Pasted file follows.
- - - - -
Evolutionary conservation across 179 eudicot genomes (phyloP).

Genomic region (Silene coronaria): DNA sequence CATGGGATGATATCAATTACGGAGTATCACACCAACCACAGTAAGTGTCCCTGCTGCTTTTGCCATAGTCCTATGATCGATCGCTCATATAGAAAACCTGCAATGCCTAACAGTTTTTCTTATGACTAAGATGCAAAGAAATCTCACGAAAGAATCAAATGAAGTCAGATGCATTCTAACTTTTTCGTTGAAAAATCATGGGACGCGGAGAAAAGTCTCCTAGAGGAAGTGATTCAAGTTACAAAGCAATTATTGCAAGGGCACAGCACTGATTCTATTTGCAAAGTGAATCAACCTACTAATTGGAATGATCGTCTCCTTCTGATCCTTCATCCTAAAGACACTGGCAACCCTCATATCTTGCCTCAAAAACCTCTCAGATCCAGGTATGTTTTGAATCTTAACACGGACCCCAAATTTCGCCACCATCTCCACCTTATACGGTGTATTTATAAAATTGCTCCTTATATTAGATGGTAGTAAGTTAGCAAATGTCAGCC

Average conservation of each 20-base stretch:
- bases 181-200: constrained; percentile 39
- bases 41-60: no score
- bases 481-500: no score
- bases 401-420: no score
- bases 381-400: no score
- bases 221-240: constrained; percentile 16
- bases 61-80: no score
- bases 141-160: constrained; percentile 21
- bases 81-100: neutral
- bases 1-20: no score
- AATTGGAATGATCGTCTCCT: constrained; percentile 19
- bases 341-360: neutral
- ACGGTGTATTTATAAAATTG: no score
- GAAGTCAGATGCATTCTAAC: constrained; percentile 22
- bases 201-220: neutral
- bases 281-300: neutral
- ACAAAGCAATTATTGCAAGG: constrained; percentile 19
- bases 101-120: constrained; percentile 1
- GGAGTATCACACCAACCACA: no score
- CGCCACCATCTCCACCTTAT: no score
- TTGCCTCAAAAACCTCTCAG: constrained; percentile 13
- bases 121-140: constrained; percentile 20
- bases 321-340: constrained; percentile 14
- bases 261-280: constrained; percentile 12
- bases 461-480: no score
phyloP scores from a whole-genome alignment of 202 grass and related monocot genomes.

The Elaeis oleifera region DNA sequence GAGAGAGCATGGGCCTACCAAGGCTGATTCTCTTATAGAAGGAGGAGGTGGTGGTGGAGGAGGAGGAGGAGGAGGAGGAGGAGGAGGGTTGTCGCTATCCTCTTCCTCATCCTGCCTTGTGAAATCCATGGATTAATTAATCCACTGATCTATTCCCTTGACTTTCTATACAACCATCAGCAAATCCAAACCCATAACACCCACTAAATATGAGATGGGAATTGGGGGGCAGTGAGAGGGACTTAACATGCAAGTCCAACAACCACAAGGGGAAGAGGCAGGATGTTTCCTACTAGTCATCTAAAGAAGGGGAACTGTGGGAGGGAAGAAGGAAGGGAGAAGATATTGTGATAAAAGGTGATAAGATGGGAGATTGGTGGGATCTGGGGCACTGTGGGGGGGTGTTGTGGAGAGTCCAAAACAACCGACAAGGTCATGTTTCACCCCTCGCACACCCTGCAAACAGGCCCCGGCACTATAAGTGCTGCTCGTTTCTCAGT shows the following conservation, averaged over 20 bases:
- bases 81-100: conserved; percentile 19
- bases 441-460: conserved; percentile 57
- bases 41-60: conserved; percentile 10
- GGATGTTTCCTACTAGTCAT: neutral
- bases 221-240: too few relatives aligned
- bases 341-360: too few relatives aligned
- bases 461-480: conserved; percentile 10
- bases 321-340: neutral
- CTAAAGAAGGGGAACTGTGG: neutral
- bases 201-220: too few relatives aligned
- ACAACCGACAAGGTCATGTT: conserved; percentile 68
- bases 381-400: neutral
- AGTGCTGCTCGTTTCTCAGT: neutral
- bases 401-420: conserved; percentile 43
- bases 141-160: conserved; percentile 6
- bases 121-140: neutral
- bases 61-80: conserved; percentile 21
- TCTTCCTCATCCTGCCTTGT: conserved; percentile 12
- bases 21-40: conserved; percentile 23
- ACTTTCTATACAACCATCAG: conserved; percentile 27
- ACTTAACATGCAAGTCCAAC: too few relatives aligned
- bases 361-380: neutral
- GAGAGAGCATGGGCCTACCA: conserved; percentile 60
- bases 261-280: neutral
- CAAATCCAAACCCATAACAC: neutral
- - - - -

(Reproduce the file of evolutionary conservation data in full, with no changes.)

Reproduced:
Evolutionary conservation across 179 eudicot genomes (phyloP).

Genomic region (Silene coronaria): DNA sequence CATGGGATGATATCAATTACGGAGTATCACACCAACCACAGTAAGTGTCCCTGCTGCTTTTGCCATAGTCCTATGATCGATCGCTCATATAGAAAACCTGCAATGCCTAACAGTTTTTCTTATGACTAAGATGCAAAGAAATCTCACGAAAGAATCAAATGAAGTCAGATGCATTCTAACTTTTTCGTTGAAAAATCATGGGACGCGGAGAAAAGTCTCCTAGAGGAAGTGATTCAAGTTACAAAGCAATTATTGCAAGGGCACAGCACTGATTCTATTTGCAAAGTGAATCAACCTACTAATTGGAATGATCGTCTCCTTCTGATCCTTCATCCTAAAGACACTGGCAACCCTCATATCTTGCCTCAAAAACCTCTCAGATCCAGGTATGTTTTGAATCTTAACACGGACCCCAAATTTCGCCACCATCTCCACCTTATACGGTGTATTTATAAAATTGCTCCTTATATTAGATGGTAGTAAGTTAGCAAATGTCAGCC

Average conservation of each 20-base stretch:
- bases 181-200: constrained; percentile 39
- bases 41-60: no score
- bases 481-500: no score
- bases 401-420: no score
- bases 381-400: no score
- bases 221-240: constrained; percentile 16
- bases 61-80: no score
- bases 141-160: constrained; percentile 21
- bases 81-100: neutral
- bases 1-20: no score
- AATTGGAATGATCGTCTCCT: constrained; percentile 19
- bases 341-360: neutral
- ACGGTGTATTTATAAAATTG: no score
- GAAGTCAGATGCATTCTAAC: constrained; percentile 22
- bases 201-220: neutral
- bases 281-300: neutral
- ACAAAGCAATTATTGCAAGG: constrained; percentile 19
- bases 101-120: constrained; percentile 1
- GGAGTATCACACCAACCACA: no score
- CGCCACCATCTCCACCTTAT: no score
- TTGCCTCAAAAACCTCTCAG: constrained; percentile 13
- bases 121-140: constrained; percentile 20
- bases 321-340: constrained; percentile 14
- bases 261-280: constrained; percentile 12
- bases 461-480: no score
phyloP scores from a whole-genome alignment of 202 grass and related monocot genomes.

The Elaeis oleifera region DNA sequence GAGAGAGCATGGGCCTACCAAGGCTGATTCTCTTATAGAAGGAGGAGGTGGTGGTGGAGGAGGAGGAGGAGGAGGAGGAGGAGGAGGGTTGTCGCTATCCTCTTCCTCATCCTGCCTTGTGAAATCCATGGATTAATTAATCCACTGATCTATTCCCTTGACTTTCTATACAACCATCAGCAAATCCAAACCCATAACACCCACTAAATATGAGATGGGAATTGGGGGGCAGTGAGAGGGACTTAACATGCAAGTCCAACAACCACAAGGGGAAGAGGCAGGATGTTTCCTACTAGTCATCTAAAGAAGGGGAACTGTGGGAGGGAAGAAGGAAGGGAGAAGATATTGTGATAAAAGGTGATAAGATGGGAGATTGGTGGGATCTGGGGCACTGTGGGGGGGTGTTGTGGAGAGTCCAAAACAACCGACAAGGTCATGTTTCACCCCTCGCACACCCTGCAAACAGGCCCCGGCACTATAAGTGCTGCTCGTTTCTCAGT shows the following conservation, averaged over 20 bases:
- bases 81-100: conserved; percentile 19
- bases 441-460: conserved; percentile 57
- bases 41-60: conserved; percentile 10
- GGATGTTTCCTACTAGTCAT: neutral
- bases 221-240: too few relatives aligned
- bases 341-360: too few relatives aligned
- bases 461-480: conserved; percentile 10
- bases 321-340: neutral
- CTAAAGAAGGGGAACTGTGG: neutral
- bases 201-220: too few relatives aligned
- ACAACCGACAAGGTCATGTT: conserved; percentile 68
- bases 381-400: neutral
- AGTGCTGCTCGTTTCTCAGT: neutral
- bases 401-420: conserved; percentile 43
- bases 141-160: conserved; percentile 6
- bases 121-140: neutral
- bases 61-80: conserved; percentile 21
- TCTTCCTCATCCTGCCTTGT: conserved; percentile 12
- bases 21-40: conserved; percentile 23
- ACTTTCTATACAACCATCAG: conserved; percentile 27
- ACTTAACATGCAAGTCCAAC: too few relatives aligned
- bases 361-380: neutral
- GAGAGAGCATGGGCCTACCA: conserved; percentile 60
- bases 261-280: neutral
- CAAATCCAAACCCATAACAC: neutral